Top tips for exporting to South Africa
Given South Africa’s huge racial diversity and big differences between rural and urban life, business etiquette depends largely on who you are dealing with. And although English is widely spoken in commercial circles there are a dozen other major languages spoken including Afrikaans.
Generally, South Africans are fairly laid back but also direct in their communication. By and large they love to talk. Sport is usually a good ice-breaker. At business meetings it’s advisable to engage in small talk initially. Getting straight down to business is viewed as ill-mannered. Initial meetings are often just to establish the relationship.
Making appointments can prove difficult during the main vacation periods of mid-December to mid-January and the fortnight around Easter. If possible send an agenda ahead of the meeting. Keep presentations tight and make sure you’re armed with facts and figures since South Africans base business decisions on these rather than intuition. If working with Afrikaans companies in such places as Pretoria or Bloemfontein it may be worthwhile to have materials translated.
Building business on common ground
With South Africa continuing to expand, it offers openings to an increasingly wide spectrum of UK companies, according to a leading official with UK Trade & Investment who has spent considerable time in the country.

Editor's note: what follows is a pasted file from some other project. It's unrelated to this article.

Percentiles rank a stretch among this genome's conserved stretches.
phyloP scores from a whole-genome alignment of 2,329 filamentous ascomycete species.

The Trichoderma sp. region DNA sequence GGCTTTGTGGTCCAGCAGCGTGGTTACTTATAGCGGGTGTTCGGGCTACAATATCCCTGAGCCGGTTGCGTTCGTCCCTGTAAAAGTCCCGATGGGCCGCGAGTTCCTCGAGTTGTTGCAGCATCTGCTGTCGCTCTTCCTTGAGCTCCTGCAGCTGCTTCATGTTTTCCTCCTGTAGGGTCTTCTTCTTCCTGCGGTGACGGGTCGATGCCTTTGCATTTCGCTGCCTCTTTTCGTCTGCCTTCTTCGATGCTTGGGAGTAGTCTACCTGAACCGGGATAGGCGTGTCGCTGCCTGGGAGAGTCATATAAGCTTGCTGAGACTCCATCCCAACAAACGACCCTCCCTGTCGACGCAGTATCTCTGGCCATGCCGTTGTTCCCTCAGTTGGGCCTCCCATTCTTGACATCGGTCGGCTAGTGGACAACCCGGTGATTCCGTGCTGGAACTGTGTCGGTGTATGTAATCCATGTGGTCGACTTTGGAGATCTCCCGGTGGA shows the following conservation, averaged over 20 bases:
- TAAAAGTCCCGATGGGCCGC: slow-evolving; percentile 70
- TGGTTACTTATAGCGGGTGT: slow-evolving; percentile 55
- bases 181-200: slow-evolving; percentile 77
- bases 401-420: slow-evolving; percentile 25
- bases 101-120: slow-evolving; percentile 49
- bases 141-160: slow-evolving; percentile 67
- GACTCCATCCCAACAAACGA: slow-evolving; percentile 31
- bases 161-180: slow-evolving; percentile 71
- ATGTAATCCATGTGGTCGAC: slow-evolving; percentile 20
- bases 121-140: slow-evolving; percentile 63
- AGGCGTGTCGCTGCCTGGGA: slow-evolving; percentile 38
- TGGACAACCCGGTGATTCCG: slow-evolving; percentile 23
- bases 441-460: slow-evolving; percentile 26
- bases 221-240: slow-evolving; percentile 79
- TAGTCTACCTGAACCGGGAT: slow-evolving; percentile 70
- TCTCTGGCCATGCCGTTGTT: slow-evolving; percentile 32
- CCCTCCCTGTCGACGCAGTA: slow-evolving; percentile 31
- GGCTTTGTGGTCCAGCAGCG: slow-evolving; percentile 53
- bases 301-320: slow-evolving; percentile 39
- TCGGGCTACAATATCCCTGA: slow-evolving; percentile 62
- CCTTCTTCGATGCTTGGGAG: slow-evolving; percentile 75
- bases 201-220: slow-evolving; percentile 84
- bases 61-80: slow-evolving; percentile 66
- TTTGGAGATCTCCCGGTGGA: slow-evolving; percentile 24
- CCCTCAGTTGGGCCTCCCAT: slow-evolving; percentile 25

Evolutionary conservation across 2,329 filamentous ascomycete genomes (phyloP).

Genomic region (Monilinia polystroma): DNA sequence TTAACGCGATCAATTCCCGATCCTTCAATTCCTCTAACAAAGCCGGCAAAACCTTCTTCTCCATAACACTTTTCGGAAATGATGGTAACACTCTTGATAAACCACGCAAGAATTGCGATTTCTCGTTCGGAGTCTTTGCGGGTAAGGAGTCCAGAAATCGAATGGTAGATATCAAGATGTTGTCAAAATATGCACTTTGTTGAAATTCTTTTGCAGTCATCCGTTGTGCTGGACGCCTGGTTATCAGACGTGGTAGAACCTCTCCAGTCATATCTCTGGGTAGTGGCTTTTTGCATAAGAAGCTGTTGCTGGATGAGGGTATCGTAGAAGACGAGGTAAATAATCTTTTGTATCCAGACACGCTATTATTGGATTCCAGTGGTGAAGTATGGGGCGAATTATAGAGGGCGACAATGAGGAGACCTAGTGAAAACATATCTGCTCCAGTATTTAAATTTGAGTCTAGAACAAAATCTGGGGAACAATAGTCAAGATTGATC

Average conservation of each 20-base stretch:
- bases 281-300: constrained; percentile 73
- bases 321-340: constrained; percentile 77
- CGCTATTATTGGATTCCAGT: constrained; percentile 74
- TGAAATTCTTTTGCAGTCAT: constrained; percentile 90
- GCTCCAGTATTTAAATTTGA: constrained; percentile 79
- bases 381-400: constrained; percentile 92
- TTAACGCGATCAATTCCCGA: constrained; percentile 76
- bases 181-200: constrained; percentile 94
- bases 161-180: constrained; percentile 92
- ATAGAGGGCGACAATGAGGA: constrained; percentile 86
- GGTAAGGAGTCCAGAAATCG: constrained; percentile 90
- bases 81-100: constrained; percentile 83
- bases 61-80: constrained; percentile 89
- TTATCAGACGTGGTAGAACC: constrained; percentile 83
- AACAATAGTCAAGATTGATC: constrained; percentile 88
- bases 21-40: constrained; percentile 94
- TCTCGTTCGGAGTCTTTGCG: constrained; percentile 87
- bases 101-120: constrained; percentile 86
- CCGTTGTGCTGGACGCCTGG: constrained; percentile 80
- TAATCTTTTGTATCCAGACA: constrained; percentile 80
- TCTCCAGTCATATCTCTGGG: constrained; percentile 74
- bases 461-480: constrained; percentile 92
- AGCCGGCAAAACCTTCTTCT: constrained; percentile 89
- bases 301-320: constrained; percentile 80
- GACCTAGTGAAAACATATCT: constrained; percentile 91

Graham Percival, the deputy regional director of UKTI in Yorkshire and Humber, was formerly the organisation’s deputy trade commissioner in South Africa. He says there is much common ground with the UK
“It’s a market which is still growing at a reasonable rate and that provides a number of opportunities,” he says. “There’s substantial bilateral trade. English is still the preferred business language. Their financial and legal systems are based on those of the UK. And there are minimal time differences.”
There are, however, things you need to know, says Mr Percival.
“Doing business and getting an end result can be slow. Like other places South Africa starts with relationships. They need to trust you and you need to do due diligence with companies with whom you’re dealing.
“It’s easy to do business once you have made the connections. You don’t see significant delays as in other markets, although some of the container orts can be relatively slow because of capacity.”
Spurred on by continuing international trade and the success of hosting the 2010 football World Cup, South Africa has embarked on major upgrades of its infrastructure, offering further opportunities for British firms and promising faster delivery.
“There’s a lot of work going on to build capacity in Ports,” adds Mr Percival. “They upgraded the airports for the World Cup. There are also a lot of developments on the rail network and they’re looking at further expansion. Unlike the UK, more than 70 per cent of rail transport is taken up with commercial traffic as opposed to carrying passengers.”
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